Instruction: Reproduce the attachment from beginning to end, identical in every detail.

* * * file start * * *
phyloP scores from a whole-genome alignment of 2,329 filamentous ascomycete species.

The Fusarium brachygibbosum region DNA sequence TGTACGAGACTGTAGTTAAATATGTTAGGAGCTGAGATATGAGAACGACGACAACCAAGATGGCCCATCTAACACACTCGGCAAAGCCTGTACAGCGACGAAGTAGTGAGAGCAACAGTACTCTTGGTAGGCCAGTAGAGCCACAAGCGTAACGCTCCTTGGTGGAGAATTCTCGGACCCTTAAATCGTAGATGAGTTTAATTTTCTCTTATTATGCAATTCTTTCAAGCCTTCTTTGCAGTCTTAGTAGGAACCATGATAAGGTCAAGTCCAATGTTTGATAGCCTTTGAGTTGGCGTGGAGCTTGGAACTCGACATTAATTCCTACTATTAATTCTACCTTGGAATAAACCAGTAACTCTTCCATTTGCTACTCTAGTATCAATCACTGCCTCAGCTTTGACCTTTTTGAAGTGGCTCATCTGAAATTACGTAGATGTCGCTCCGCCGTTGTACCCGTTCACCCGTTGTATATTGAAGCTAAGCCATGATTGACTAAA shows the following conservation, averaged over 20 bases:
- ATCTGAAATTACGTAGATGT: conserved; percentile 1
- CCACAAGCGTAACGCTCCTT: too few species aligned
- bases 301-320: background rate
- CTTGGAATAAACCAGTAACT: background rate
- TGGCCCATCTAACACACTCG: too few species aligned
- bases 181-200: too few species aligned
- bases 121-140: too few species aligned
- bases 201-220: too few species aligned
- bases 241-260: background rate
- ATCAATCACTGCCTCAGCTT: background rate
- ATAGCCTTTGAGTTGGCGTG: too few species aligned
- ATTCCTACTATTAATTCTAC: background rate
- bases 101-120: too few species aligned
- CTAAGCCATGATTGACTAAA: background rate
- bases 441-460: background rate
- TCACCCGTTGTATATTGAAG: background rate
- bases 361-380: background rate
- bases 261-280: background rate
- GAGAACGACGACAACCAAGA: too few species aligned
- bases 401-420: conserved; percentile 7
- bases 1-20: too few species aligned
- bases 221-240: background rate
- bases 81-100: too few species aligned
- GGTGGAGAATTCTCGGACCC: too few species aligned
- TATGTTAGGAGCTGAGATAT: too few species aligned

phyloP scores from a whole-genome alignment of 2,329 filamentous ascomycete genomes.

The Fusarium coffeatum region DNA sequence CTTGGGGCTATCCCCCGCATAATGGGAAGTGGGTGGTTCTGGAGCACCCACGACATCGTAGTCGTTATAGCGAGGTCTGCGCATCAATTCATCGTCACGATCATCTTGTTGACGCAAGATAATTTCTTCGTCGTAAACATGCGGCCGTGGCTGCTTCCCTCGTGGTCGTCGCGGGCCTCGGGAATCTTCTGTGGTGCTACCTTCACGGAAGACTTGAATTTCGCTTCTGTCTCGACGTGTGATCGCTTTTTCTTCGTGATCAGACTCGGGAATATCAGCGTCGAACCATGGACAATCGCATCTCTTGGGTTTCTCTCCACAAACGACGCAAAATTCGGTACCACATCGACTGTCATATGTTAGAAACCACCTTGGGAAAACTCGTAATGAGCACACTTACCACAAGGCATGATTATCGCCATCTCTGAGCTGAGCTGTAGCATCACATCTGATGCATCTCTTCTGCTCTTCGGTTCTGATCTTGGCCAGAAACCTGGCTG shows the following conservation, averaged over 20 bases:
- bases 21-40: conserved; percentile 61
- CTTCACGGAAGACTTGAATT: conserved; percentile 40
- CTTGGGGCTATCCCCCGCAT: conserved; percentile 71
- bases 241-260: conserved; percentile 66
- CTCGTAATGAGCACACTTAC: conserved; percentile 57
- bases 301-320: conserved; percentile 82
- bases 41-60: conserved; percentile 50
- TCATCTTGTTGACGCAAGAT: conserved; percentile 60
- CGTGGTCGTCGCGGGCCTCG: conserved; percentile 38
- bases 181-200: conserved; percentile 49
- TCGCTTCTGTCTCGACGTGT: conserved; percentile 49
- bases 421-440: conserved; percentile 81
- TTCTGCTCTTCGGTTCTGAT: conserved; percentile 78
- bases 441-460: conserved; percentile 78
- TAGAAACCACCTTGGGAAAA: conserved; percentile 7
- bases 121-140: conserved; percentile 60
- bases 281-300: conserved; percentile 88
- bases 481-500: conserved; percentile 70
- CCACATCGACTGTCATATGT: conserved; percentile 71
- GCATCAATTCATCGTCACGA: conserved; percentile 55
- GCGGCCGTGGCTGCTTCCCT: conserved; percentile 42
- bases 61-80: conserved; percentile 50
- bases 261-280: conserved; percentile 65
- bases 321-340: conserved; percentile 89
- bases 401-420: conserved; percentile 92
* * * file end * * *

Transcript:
phyloP scores from a whole-genome alignment of 2,329 filamentous ascomycete species.

The Fusarium brachygibbosum region DNA sequence TGTACGAGACTGTAGTTAAATATGTTAGGAGCTGAGATATGAGAACGACGACAACCAAGATGGCCCATCTAACACACTCGGCAAAGCCTGTACAGCGACGAAGTAGTGAGAGCAACAGTACTCTTGGTAGGCCAGTAGAGCCACAAGCGTAACGCTCCTTGGTGGAGAATTCTCGGACCCTTAAATCGTAGATGAGTTTAATTTTCTCTTATTATGCAATTCTTTCAAGCCTTCTTTGCAGTCTTAGTAGGAACCATGATAAGGTCAAGTCCAATGTTTGATAGCCTTTGAGTTGGCGTGGAGCTTGGAACTCGACATTAATTCCTACTATTAATTCTACCTTGGAATAAACCAGTAACTCTTCCATTTGCTACTCTAGTATCAATCACTGCCTCAGCTTTGACCTTTTTGAAGTGGCTCATCTGAAATTACGTAGATGTCGCTCCGCCGTTGTACCCGTTCACCCGTTGTATATTGAAGCTAAGCCATGATTGACTAAA shows the following conservation, averaged over 20 bases:
- ATCTGAAATTACGTAGATGT: conserved; percentile 1
- CCACAAGCGTAACGCTCCTT: too few species aligned
- bases 301-320: background rate
- CTTGGAATAAACCAGTAACT: background rate
- TGGCCCATCTAACACACTCG: too few species aligned
- bases 181-200: too few species aligned
- bases 121-140: too few species aligned
- bases 201-220: too few species aligned
- bases 241-260: background rate
- ATCAATCACTGCCTCAGCTT: background rate
- ATAGCCTTTGAGTTGGCGTG: too few species aligned
- ATTCCTACTATTAATTCTAC: background rate
- bases 101-120: too few species aligned
- CTAAGCCATGATTGACTAAA: background rate
- bases 441-460: background rate
- TCACCCGTTGTATATTGAAG: background rate
- bases 361-380: background rate
- bases 261-280: background rate
- GAGAACGACGACAACCAAGA: too few species aligned
- bases 401-420: conserved; percentile 7
- bases 1-20: too few species aligned
- bases 221-240: background rate
- bases 81-100: too few species aligned
- GGTGGAGAATTCTCGGACCC: too few species aligned
- TATGTTAGGAGCTGAGATAT: too few species aligned

phyloP scores from a whole-genome alignment of 2,329 filamentous ascomycete genomes.

The Fusarium coffeatum region DNA sequence CTTGGGGCTATCCCCCGCATAATGGGAAGTGGGTGGTTCTGGAGCACCCACGACATCGTAGTCGTTATAGCGAGGTCTGCGCATCAATTCATCGTCACGATCATCTTGTTGACGCAAGATAATTTCTTCGTCGTAAACATGCGGCCGTGGCTGCTTCCCTCGTGGTCGTCGCGGGCCTCGGGAATCTTCTGTGGTGCTACCTTCACGGAAGACTTGAATTTCGCTTCTGTCTCGACGTGTGATCGCTTTTTCTTCGTGATCAGACTCGGGAATATCAGCGTCGAACCATGGACAATCGCATCTCTTGGGTTTCTCTCCACAAACGACGCAAAATTCGGTACCACATCGACTGTCATATGTTAGAAACCACCTTGGGAAAACTCGTAATGAGCACACTTACCACAAGGCATGATTATCGCCATCTCTGAGCTGAGCTGTAGCATCACATCTGATGCATCTCTTCTGCTCTTCGGTTCTGATCTTGGCCAGAAACCTGGCTG shows the following conservation, averaged over 20 bases:
- bases 21-40: conserved; percentile 61
- CTTCACGGAAGACTTGAATT: conserved; percentile 40
- CTTGGGGCTATCCCCCGCAT: conserved; percentile 71
- bases 241-260: conserved; percentile 66
- CTCGTAATGAGCACACTTAC: conserved; percentile 57
- bases 301-320: conserved; percentile 82
- bases 41-60: conserved; percentile 50
- TCATCTTGTTGACGCAAGAT: conserved; percentile 60
- CGTGGTCGTCGCGGGCCTCG: conserved; percentile 38
- bases 181-200: conserved; percentile 49
- TCGCTTCTGTCTCGACGTGT: conserved; percentile 49
- bases 421-440: conserved; percentile 81
- TTCTGCTCTTCGGTTCTGAT: conserved; percentile 78
- bases 441-460: conserved; percentile 78
- TAGAAACCACCTTGGGAAAA: conserved; percentile 7
- bases 121-140: conserved; percentile 60
- bases 281-300: conserved; percentile 88
- bases 481-500: conserved; percentile 70
- CCACATCGACTGTCATATGT: conserved; percentile 71
- GCATCAATTCATCGTCACGA: conserved; percentile 55
- GCGGCCGTGGCTGCTTCCCT: conserved; percentile 42
- bases 61-80: conserved; percentile 50
- bases 261-280: conserved; percentile 65
- bases 321-340: conserved; percentile 89
- bases 401-420: conserved; percentile 92